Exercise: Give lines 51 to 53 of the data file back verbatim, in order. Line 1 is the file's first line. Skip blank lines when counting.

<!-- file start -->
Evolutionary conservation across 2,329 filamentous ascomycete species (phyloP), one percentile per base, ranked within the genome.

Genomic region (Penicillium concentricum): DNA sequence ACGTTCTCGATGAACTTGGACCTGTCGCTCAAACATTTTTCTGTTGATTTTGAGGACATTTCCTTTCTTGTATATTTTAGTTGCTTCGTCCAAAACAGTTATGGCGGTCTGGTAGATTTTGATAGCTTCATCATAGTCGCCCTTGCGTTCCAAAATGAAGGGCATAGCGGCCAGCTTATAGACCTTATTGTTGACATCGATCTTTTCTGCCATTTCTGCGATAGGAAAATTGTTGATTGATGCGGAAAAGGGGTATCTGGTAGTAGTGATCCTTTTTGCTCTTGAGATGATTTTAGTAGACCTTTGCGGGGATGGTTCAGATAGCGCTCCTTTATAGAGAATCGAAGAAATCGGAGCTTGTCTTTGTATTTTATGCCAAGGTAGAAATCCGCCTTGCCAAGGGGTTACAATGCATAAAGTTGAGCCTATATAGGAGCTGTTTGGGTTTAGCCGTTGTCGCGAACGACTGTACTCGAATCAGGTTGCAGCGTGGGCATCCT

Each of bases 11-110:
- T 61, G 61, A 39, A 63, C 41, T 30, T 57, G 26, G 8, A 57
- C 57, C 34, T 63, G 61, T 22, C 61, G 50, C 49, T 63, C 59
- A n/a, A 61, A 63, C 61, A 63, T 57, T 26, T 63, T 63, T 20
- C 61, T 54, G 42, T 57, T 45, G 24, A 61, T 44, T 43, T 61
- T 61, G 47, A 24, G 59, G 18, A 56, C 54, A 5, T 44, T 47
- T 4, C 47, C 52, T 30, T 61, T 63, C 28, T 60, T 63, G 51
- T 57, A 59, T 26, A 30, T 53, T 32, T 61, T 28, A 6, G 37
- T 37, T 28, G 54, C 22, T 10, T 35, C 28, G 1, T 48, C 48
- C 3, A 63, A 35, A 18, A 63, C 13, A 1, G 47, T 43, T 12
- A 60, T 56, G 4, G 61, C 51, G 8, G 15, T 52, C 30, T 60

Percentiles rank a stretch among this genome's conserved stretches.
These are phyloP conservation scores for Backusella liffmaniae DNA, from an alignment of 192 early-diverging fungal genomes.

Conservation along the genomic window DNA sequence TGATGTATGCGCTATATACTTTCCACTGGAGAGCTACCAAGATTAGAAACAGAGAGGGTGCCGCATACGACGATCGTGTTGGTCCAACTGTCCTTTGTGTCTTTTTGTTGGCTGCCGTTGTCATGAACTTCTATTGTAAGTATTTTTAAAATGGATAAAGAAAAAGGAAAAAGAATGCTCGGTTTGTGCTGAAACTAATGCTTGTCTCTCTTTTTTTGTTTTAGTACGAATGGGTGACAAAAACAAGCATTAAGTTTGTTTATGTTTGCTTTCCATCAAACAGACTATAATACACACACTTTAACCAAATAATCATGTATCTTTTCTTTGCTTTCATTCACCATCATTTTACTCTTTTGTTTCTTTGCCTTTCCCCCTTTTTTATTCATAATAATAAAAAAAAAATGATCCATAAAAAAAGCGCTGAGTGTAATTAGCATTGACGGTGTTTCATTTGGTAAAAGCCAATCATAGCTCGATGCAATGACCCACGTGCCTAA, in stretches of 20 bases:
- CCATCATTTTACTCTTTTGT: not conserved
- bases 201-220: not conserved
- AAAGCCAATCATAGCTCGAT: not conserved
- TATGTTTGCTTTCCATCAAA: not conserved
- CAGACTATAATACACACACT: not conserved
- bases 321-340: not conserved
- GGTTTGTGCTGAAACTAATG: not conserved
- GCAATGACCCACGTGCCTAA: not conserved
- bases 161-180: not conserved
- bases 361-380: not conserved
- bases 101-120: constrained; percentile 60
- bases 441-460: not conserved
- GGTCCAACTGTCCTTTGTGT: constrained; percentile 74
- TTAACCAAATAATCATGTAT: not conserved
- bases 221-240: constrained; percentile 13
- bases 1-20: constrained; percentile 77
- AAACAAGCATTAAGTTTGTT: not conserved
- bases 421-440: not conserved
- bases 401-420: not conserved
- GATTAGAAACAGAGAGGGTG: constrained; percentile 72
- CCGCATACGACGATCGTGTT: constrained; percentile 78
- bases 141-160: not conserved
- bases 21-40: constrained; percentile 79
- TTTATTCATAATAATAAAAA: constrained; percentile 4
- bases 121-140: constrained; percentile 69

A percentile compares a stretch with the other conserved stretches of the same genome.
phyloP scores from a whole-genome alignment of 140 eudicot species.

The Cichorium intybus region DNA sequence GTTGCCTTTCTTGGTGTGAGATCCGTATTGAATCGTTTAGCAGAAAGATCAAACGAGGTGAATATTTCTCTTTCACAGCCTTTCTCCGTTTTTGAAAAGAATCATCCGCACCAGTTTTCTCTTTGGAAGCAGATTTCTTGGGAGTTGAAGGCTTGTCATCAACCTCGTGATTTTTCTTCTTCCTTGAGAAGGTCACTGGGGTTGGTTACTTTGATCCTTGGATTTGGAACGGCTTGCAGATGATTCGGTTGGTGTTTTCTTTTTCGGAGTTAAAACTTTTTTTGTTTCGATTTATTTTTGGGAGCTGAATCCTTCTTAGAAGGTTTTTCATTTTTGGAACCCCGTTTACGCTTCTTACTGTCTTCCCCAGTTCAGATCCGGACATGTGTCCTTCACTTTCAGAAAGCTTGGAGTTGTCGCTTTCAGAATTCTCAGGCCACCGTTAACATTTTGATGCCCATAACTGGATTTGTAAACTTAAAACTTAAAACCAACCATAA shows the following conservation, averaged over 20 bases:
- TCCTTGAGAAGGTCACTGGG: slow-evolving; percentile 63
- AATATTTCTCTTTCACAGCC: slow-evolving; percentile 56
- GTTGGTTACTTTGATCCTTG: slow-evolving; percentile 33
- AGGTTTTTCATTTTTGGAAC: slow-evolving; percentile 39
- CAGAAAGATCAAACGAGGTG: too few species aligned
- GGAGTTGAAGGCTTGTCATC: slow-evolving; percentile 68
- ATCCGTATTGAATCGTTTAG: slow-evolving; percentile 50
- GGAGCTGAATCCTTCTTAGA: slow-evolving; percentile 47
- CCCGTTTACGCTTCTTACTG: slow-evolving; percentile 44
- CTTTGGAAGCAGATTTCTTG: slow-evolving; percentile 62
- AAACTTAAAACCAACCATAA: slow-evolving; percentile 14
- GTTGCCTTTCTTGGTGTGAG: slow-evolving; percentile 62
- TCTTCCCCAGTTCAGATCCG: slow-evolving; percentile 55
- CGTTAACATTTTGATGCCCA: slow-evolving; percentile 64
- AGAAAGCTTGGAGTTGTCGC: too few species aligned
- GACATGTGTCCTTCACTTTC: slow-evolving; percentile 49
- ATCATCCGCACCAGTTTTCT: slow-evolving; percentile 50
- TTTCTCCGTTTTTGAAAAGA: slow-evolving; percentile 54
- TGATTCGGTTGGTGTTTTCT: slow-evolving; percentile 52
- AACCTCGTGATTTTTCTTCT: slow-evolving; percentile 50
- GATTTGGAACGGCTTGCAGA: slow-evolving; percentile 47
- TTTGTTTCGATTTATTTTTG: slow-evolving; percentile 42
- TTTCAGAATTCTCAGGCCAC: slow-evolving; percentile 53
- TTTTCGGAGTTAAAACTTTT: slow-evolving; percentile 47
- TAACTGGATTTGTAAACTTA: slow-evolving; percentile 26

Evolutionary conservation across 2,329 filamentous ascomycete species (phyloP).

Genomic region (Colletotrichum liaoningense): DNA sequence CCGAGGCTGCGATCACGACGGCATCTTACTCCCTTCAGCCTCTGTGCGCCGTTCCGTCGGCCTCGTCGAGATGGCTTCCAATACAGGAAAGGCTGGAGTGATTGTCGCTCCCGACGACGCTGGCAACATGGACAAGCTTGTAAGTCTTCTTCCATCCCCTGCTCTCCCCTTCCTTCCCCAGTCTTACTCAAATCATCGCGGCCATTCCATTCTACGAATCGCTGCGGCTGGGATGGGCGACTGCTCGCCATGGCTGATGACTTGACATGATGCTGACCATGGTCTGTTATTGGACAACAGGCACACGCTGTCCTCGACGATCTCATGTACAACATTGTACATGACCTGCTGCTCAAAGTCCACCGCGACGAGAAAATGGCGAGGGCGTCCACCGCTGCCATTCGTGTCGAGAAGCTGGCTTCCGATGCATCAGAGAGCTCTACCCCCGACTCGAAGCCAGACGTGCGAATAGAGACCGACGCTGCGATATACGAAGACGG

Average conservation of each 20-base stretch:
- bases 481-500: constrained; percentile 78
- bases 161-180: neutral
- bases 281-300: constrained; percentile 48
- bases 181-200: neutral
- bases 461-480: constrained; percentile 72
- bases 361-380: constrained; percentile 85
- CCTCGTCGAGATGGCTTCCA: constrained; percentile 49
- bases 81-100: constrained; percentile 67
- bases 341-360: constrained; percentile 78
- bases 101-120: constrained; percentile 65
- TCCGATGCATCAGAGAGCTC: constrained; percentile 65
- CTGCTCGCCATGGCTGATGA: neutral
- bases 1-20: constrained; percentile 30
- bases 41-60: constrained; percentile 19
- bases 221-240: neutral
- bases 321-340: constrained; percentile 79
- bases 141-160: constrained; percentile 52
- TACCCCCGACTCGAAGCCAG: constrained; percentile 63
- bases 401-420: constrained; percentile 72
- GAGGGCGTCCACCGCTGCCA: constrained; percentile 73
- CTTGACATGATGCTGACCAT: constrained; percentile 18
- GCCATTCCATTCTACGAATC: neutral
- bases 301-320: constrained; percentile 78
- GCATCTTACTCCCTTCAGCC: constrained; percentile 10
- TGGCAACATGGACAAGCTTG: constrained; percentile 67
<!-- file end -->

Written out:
- ATCCGTATTGAATCGTTTAG: slow-evolving; percentile 50
- GGAGCTGAATCCTTCTTAGA: slow-evolving; percentile 47
- CCCGTTTACGCTTCTTACTG: slow-evolving; percentile 44